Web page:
Eva, aged forty-two, works for a local university and was never married. Brian, aged fifty, is a partner at a large law firm and has two children from his first marriage. You can imagine how different their incomes, savings, and lifestyle choices were before they met. They decided to contact Entrust due to their uncertainty about how to fairly join their diverse finances and investments, a goal they wished to achieve prior to their upcoming marriage.
While there is no magic formula because financial success in marriage is a journey, not an end-game, the following steps helped Eva and Brian to get on track:
Put all your cards on the table. Before you marry, be honest about where you are today financially––review your current situation, including your income, expenses, debt, savings, and financial goals. Not surprisingly, this type of truth party takes courage. In our illustration, Eva was ashamed that she still had some student loan debt to re-pay; Brian was embarrassed that his investments had been in cash since 2008.
Determine your income and expenses. With a clear understanding of the pieces of their financial puzzle, Eva and Brian were then able to collaborate regarding expenses. They now use mint.com to make it easy to monitor their cash-flow, and report how reassuring it feels to know how much money comes in, how much goes out, and to have a firm grasp on where their money is spent.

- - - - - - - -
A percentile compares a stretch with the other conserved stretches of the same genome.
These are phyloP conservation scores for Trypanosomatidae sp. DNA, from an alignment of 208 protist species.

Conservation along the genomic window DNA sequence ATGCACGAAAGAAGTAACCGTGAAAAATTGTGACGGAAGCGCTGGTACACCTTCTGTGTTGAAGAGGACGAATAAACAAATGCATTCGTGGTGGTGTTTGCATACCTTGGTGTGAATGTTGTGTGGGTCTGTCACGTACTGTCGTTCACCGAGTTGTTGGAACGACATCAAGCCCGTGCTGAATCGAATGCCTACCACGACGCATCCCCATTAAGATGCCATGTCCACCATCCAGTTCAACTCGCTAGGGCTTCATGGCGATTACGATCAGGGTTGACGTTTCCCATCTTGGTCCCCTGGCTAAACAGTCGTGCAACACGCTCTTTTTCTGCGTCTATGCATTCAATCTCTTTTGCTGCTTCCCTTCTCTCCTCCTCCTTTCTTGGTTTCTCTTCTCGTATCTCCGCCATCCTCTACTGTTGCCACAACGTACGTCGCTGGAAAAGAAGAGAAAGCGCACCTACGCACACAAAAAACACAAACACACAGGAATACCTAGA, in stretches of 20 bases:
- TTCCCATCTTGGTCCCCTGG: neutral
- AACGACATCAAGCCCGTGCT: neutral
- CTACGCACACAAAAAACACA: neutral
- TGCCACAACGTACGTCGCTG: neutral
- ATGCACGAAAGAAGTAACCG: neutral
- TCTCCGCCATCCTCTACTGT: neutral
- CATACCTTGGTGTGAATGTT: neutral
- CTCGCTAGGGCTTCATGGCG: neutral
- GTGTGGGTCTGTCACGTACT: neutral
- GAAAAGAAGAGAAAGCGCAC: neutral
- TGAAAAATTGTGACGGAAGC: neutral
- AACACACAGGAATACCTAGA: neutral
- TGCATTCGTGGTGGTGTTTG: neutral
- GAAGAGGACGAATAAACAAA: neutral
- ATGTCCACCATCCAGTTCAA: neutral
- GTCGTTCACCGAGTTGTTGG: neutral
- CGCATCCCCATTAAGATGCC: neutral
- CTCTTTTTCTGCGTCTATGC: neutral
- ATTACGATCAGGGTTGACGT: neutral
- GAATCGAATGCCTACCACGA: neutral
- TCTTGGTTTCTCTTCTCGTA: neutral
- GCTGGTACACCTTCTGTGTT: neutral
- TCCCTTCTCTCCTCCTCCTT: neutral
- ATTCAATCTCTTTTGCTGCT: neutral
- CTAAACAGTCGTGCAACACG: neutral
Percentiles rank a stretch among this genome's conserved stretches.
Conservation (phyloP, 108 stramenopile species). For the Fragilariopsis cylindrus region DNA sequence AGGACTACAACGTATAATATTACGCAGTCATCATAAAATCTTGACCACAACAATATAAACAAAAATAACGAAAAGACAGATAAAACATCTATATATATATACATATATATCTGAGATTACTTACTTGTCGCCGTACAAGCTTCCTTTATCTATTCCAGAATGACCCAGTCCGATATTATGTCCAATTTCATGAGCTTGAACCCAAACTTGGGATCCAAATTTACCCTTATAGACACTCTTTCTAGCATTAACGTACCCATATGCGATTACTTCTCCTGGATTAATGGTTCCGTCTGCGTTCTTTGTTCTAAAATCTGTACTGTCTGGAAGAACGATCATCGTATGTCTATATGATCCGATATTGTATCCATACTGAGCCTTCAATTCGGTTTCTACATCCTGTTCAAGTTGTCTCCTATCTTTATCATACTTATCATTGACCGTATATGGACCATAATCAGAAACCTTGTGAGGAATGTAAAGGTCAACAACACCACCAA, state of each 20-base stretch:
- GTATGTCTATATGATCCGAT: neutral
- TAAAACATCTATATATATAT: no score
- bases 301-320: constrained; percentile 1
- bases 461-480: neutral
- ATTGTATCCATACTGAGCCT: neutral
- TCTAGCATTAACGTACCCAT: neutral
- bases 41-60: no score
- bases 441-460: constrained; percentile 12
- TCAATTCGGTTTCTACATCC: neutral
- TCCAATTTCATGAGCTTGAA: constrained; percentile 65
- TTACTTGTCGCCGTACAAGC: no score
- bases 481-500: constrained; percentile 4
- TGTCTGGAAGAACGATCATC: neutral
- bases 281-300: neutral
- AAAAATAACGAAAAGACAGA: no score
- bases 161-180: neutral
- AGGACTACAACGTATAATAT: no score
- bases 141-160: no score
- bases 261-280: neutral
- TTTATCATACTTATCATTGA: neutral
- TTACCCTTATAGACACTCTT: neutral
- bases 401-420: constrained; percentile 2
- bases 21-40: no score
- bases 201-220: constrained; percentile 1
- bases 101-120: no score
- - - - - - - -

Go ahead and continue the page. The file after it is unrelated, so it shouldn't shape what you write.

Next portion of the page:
Create and work toward precise goals, and specify timelines for achieving them. Brian and Eva are excited to be aiming toward achieving retirement goals as well as planning to provide for an elderly parent and special needs child. They conduct monthly financial check-ups and find creative ways to celebrate when their progress reports are right on track.
Today, Eva and Brian feel a revitalized sense of financial security because they know that they are on track–collaborating and sharing responsibility for achieving everything they need for a lifetime of financial success. If you need help fine-tuning the financial bliss in your relationship, contact us right now: email@example.com or 610-687-3515.